October 16, 2013
Schizophrenia Tied To Abnormal Memory Network In Brain
Alan McStravick for redOrbit.com - Your Universe Online
Individuals suffering with schizophrenia are subject to a whole host of disturbing, life-changing symptoms. They can range from disorganized thinking and an inability to plan for the future to full-on hallucinations and paranoid delusions. Through treatment with psychiatric therapy and medication can be effective for some, the psychiatric disease has largely remained a medical mystery.
However, researchers at the RIKEN-MIT Center for Neural Circuit Genetics at the Picower Institute for Learning and Memory at MIT have uncovered what they term “a faulty brain mechanism” they believe is crucial in the eventual development of schizophrenia and other psychiatric disorders in humans.
Speaking about the study published in today’s issue of Neuron, Susumu Tonegawa, director at RIKEN-MIT said, “Our study provides new insight into what underlies schizophrenia’s disordered thinking and zeroes in on a new target for future investigation into the neural basis of a cognitive disorder that affects more than 1 percent of the world’s population.” Tonegawa is also a senior author of the study.
This study, like many others in the fields of genetics, was an animal study. The team employed the use of genetically engineered mice that displayed symptoms of schizophrenia. One difficulty faced by this study, in particular, was figuring out how to model the complex nature of disorganized thought in the mice.
The research team began their study with the understanding that human patients suffering from cognitive disorders will present abnormal neural activity in what is known as the default mode network (DMN). The DMN is a network inclusive of the brain's prefrontal cortex and the hippocampus. It is in these areas of the brain scientists believe we process memories.
As the researchers pointed out, because the DMN is involved in recall and the planning of future actions, understanding how it processes information and interacts with other brain areas could help to explain how brain disorders come about when this network is faulty.
COMMUNICATION IS KEY
The genetically modified mice carried a gene mutation that also exists in some sufferers of schizophrenia. More specifically, the mutation entailed the absence of the normal gene for an enzyme known as calcineurin. Calcineurin is critical in creating the synaptic plasticity that is used in learning and memory.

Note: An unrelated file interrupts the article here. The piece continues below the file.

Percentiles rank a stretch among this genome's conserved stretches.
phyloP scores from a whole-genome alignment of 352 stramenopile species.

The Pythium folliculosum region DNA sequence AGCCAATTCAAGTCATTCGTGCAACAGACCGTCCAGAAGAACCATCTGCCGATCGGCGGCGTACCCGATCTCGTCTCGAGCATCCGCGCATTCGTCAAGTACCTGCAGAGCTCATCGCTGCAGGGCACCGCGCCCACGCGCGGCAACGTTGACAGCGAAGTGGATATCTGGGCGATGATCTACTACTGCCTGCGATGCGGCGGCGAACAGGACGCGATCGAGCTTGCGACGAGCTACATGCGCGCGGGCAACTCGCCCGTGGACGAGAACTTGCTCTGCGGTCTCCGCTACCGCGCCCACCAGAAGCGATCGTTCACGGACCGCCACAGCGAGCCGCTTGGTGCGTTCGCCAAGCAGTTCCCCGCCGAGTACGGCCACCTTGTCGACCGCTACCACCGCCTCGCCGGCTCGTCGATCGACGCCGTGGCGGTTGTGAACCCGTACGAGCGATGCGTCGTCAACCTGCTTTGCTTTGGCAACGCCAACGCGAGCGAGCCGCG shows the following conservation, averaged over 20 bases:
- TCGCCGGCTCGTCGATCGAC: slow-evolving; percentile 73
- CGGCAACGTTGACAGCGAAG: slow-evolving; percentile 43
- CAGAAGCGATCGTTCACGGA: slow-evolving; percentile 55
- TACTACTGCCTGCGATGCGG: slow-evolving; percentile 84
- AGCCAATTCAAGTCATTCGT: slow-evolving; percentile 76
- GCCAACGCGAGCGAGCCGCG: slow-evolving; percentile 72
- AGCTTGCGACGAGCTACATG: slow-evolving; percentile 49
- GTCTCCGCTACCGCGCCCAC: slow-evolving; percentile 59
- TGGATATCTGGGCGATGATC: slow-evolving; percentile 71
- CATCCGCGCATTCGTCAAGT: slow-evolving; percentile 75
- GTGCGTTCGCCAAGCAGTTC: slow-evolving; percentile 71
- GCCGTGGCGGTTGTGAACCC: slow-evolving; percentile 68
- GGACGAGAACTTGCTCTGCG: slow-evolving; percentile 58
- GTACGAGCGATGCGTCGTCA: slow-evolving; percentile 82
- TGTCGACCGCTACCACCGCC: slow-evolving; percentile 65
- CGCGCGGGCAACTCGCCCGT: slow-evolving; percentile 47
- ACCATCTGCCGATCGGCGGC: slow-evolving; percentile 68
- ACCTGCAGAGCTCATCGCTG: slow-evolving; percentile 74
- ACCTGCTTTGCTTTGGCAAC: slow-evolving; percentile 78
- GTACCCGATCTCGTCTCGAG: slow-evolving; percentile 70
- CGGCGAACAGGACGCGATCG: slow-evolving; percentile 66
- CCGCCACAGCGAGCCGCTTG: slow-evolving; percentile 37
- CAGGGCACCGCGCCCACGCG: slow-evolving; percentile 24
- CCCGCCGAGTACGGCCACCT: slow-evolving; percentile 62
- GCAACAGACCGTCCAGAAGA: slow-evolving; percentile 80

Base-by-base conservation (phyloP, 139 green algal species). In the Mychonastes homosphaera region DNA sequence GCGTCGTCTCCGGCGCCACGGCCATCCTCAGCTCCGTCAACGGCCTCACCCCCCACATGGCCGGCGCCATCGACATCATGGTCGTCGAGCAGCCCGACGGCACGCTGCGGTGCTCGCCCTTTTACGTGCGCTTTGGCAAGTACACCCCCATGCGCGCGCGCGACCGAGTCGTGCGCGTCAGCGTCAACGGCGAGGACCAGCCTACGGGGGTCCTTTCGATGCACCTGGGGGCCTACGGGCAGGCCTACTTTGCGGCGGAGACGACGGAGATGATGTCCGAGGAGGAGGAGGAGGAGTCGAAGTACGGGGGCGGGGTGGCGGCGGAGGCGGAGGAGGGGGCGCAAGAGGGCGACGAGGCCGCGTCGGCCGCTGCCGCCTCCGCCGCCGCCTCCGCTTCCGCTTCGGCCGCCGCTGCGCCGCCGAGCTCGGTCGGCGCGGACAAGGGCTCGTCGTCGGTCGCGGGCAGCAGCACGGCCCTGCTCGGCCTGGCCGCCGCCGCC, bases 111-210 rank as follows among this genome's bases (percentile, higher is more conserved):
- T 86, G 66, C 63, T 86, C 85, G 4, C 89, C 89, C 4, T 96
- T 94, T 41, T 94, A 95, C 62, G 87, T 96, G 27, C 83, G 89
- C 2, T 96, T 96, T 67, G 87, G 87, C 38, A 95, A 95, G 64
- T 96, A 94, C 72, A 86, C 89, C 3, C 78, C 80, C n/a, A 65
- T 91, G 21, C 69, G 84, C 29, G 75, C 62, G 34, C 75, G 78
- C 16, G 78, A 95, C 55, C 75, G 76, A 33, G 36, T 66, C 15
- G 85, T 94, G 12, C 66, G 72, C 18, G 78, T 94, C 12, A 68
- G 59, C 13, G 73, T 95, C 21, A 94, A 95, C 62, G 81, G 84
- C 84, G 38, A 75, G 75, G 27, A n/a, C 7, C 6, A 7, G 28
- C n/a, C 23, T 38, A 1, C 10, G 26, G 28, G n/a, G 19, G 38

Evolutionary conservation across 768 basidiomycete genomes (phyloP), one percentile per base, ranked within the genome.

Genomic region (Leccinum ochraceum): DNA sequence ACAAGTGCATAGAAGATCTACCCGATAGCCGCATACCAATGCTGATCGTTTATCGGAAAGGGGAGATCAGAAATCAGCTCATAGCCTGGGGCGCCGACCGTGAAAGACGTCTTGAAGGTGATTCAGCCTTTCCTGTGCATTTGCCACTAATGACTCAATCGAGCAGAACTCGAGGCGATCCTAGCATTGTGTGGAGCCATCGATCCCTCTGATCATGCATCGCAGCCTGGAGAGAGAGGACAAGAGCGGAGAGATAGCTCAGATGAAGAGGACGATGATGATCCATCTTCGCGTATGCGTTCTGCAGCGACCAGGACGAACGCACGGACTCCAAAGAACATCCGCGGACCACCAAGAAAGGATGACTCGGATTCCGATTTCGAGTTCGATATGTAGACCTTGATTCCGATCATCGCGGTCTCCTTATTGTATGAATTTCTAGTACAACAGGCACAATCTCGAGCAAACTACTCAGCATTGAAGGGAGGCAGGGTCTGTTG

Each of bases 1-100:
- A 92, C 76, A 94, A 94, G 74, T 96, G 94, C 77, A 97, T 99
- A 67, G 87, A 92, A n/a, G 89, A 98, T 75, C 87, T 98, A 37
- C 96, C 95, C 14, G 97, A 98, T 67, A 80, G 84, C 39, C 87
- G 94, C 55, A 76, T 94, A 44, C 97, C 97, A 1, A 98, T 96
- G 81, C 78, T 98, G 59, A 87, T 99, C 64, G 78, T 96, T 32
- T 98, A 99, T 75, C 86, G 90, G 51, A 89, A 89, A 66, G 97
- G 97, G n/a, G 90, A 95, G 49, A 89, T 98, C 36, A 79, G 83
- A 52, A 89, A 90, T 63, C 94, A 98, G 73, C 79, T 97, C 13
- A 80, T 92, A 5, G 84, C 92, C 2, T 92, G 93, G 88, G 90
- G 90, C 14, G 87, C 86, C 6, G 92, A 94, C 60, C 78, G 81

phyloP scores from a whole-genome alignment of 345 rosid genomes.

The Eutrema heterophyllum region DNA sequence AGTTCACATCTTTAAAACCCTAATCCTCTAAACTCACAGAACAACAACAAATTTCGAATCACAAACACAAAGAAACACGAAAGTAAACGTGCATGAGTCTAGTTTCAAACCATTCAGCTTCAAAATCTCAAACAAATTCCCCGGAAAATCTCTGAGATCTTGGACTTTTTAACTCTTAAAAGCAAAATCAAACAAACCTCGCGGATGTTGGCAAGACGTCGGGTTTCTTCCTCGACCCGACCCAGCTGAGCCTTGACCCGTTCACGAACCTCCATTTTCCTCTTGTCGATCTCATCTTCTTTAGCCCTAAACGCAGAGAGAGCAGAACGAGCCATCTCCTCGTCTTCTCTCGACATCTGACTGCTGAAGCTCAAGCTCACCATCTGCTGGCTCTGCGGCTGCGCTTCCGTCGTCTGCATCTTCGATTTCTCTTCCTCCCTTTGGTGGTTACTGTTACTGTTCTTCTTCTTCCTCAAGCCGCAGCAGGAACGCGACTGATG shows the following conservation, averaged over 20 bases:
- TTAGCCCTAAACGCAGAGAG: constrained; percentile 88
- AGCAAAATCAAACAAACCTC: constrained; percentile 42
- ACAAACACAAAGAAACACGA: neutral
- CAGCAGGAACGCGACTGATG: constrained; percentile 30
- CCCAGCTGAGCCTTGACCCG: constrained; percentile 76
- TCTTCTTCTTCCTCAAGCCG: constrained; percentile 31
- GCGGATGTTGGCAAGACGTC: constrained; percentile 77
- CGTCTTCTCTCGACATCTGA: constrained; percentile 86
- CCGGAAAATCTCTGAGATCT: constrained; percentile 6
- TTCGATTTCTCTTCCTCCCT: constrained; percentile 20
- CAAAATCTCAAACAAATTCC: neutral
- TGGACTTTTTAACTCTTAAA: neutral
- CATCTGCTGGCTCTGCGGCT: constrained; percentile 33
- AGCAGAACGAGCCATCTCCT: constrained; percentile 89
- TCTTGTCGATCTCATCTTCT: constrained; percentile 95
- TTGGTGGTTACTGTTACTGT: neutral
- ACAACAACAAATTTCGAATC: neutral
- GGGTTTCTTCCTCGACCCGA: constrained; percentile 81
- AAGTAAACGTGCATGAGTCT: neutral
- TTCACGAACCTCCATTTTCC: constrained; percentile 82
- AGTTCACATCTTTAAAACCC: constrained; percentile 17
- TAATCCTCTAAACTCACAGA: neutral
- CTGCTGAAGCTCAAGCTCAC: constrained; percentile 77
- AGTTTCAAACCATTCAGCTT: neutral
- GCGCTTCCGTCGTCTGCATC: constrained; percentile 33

This specific genetically modified mouse was first created some 10 years ago by Tonegawa. He first noted that these mice displayed several of the behavioral symptoms of schizophrenia, like short-term memory impairment, attention deficits and abnormal social behavior.
The non-modified mouse brain goes into a resting state after running a maze, allowing the brain to process the information related to the maze experience. As an example, if you’ve ever played a puzzle game like Tetris or Sudoku, you might find after putting it down you are still playing the game in your mind. This style of information processing is indicative of normal brain function.
However, in the modified mouse brain, the team found the exact opposite occurs. Rather than going into a resting state, electrical activity in the hippocampus actually surged.
"Our study demonstrated an increase in neural activity in the hippocampus during awake resting periods," said study co-author Junghyup Suh. "More important, we demonstrated - for the first time - disrupted information processing in single cells as well as neural circuits."
During its maze run, the non-modified mouse brain will fire off neurons in the hippocampus at key locations within the maze. These are known as place fields. Once out of the maze, the normal brain will replay these place fields in specific order during rest periods. This aids in building memory which allows the mouse to move through the maze faster the next time around.
This action, however, did not occur in the same way in the brains of genetically modified mice. The place cells, while collected during the maze run, were seemingly reactivated during the rest period in no discernible order. In fact, the place cells were reactivated at an abnormally high level and almost simultaneously.
"We think that in this mouse model, we may have some kind of indication that there's a disorganized thinking process going on," said Suh, a research scientist at the Picower Institute. "During ripple events in normal mice we know there is a sequential replay event. This mutant mouse doesn't seem to have that kind of replay of a previous experience."
"Our study provides a novel way to look into the actions of current drugs and treatments and may lead to new insights for improved treatment of psychiatric disorders," Suh said.
Further studies of these mice could help reveal more about the role of the default mode network in schizophrenia, Tonegawa says.